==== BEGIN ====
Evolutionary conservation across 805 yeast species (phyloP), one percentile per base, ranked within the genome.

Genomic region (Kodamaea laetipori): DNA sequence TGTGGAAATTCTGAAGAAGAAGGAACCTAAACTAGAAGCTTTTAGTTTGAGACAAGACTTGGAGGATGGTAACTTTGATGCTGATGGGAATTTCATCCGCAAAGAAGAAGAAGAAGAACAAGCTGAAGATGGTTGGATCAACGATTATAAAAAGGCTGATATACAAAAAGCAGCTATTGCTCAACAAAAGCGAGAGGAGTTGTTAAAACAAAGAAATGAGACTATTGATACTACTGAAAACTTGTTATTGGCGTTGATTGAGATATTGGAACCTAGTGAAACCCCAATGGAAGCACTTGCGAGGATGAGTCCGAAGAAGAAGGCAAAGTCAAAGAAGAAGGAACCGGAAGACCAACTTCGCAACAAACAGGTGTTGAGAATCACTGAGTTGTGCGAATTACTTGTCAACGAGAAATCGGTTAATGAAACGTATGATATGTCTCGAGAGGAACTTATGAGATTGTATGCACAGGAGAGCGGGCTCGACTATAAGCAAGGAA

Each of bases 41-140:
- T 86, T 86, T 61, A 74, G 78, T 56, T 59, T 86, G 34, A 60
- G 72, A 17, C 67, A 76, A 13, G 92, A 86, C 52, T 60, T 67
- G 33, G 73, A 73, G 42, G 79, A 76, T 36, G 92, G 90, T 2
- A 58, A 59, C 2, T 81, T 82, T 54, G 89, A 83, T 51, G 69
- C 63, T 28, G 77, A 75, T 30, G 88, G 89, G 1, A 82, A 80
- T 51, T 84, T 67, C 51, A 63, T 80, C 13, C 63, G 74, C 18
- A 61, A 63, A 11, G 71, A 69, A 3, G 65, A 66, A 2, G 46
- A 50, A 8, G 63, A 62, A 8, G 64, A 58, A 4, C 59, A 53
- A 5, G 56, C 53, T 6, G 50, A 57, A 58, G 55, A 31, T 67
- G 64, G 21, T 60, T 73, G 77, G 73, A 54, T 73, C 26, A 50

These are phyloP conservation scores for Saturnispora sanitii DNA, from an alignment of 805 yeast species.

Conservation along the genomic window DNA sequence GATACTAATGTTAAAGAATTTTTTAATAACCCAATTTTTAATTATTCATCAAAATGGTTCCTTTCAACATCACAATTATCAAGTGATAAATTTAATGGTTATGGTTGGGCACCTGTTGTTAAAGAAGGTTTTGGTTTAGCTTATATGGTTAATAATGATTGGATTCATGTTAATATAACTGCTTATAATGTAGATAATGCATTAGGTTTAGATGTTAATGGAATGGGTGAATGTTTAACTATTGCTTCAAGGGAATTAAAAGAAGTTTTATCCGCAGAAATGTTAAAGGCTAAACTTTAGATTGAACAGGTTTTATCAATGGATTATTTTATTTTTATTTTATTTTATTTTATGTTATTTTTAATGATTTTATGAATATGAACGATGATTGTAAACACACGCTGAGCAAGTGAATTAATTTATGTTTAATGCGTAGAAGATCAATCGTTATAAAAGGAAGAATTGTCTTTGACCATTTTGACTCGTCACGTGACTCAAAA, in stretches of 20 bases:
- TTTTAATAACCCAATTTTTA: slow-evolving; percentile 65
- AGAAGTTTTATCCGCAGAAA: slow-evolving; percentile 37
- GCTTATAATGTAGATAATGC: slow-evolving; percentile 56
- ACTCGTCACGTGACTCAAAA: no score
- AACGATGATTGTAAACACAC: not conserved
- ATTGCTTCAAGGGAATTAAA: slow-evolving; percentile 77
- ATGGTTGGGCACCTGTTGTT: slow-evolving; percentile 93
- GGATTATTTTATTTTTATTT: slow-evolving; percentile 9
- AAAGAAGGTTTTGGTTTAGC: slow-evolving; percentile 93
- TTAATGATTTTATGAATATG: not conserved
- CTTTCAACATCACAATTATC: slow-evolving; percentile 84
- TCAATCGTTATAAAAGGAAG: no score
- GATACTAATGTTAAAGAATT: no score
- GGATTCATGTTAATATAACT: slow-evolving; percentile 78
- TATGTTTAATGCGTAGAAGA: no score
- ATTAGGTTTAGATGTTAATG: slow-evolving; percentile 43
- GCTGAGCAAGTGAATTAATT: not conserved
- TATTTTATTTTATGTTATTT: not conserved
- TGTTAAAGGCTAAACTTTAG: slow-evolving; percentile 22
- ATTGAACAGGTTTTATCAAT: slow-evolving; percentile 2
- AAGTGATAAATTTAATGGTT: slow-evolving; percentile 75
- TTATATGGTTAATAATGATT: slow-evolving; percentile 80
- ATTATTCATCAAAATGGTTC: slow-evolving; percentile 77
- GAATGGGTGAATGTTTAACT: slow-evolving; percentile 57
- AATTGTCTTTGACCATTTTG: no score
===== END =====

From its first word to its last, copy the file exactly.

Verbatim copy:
Evolutionary conservation across 805 yeast species (phyloP), one percentile per base, ranked within the genome.

Genomic region (Kodamaea laetipori): DNA sequence TGTGGAAATTCTGAAGAAGAAGGAACCTAAACTAGAAGCTTTTAGTTTGAGACAAGACTTGGAGGATGGTAACTTTGATGCTGATGGGAATTTCATCCGCAAAGAAGAAGAAGAAGAACAAGCTGAAGATGGTTGGATCAACGATTATAAAAAGGCTGATATACAAAAAGCAGCTATTGCTCAACAAAAGCGAGAGGAGTTGTTAAAACAAAGAAATGAGACTATTGATACTACTGAAAACTTGTTATTGGCGTTGATTGAGATATTGGAACCTAGTGAAACCCCAATGGAAGCACTTGCGAGGATGAGTCCGAAGAAGAAGGCAAAGTCAAAGAAGAAGGAACCGGAAGACCAACTTCGCAACAAACAGGTGTTGAGAATCACTGAGTTGTGCGAATTACTTGTCAACGAGAAATCGGTTAATGAAACGTATGATATGTCTCGAGAGGAACTTATGAGATTGTATGCACAGGAGAGCGGGCTCGACTATAAGCAAGGAA

Each of bases 41-140:
- T 86, T 86, T 61, A 74, G 78, T 56, T 59, T 86, G 34, A 60
- G 72, A 17, C 67, A 76, A 13, G 92, A 86, C 52, T 60, T 67
- G 33, G 73, A 73, G 42, G 79, A 76, T 36, G 92, G 90, T 2
- A 58, A 59, C 2, T 81, T 82, T 54, G 89, A 83, T 51, G 69
- C 63, T 28, G 77, A 75, T 30, G 88, G 89, G 1, A 82, A 80
- T 51, T 84, T 67, C 51, A 63, T 80, C 13, C 63, G 74, C 18
- A 61, A 63, A 11, G 71, A 69, A 3, G 65, A 66, A 2, G 46
- A 50, A 8, G 63, A 62, A 8, G 64, A 58, A 4, C 59, A 53
- A 5, G 56, C 53, T 6, G 50, A 57, A 58, G 55, A 31, T 67
- G 64, G 21, T 60, T 73, G 77, G 73, A 54, T 73, C 26, A 50

These are phyloP conservation scores for Saturnispora sanitii DNA, from an alignment of 805 yeast species.

Conservation along the genomic window DNA sequence GATACTAATGTTAAAGAATTTTTTAATAACCCAATTTTTAATTATTCATCAAAATGGTTCCTTTCAACATCACAATTATCAAGTGATAAATTTAATGGTTATGGTTGGGCACCTGTTGTTAAAGAAGGTTTTGGTTTAGCTTATATGGTTAATAATGATTGGATTCATGTTAATATAACTGCTTATAATGTAGATAATGCATTAGGTTTAGATGTTAATGGAATGGGTGAATGTTTAACTATTGCTTCAAGGGAATTAAAAGAAGTTTTATCCGCAGAAATGTTAAAGGCTAAACTTTAGATTGAACAGGTTTTATCAATGGATTATTTTATTTTTATTTTATTTTATTTTATGTTATTTTTAATGATTTTATGAATATGAACGATGATTGTAAACACACGCTGAGCAAGTGAATTAATTTATGTTTAATGCGTAGAAGATCAATCGTTATAAAAGGAAGAATTGTCTTTGACCATTTTGACTCGTCACGTGACTCAAAA, in stretches of 20 bases:
- TTTTAATAACCCAATTTTTA: slow-evolving; percentile 65
- AGAAGTTTTATCCGCAGAAA: slow-evolving; percentile 37
- GCTTATAATGTAGATAATGC: slow-evolving; percentile 56
- ACTCGTCACGTGACTCAAAA: no score
- AACGATGATTGTAAACACAC: not conserved
- ATTGCTTCAAGGGAATTAAA: slow-evolving; percentile 77
- ATGGTTGGGCACCTGTTGTT: slow-evolving; percentile 93
- GGATTATTTTATTTTTATTT: slow-evolving; percentile 9
- AAAGAAGGTTTTGGTTTAGC: slow-evolving; percentile 93
- TTAATGATTTTATGAATATG: not conserved
- CTTTCAACATCACAATTATC: slow-evolving; percentile 84
- TCAATCGTTATAAAAGGAAG: no score
- GATACTAATGTTAAAGAATT: no score
- GGATTCATGTTAATATAACT: slow-evolving; percentile 78
- TATGTTTAATGCGTAGAAGA: no score
- ATTAGGTTTAGATGTTAATG: slow-evolving; percentile 43
- GCTGAGCAAGTGAATTAATT: not conserved
- TATTTTATTTTATGTTATTT: not conserved
- TGTTAAAGGCTAAACTTTAG: slow-evolving; percentile 22
- ATTGAACAGGTTTTATCAAT: slow-evolving; percentile 2
- AAGTGATAAATTTAATGGTT: slow-evolving; percentile 75
- TTATATGGTTAATAATGATT: slow-evolving; percentile 80
- ATTATTCATCAAAATGGTTC: slow-evolving; percentile 77
- GAATGGGTGAATGTTTAACT: slow-evolving; percentile 57
- AATTGTCTTTGACCATTTTG: no score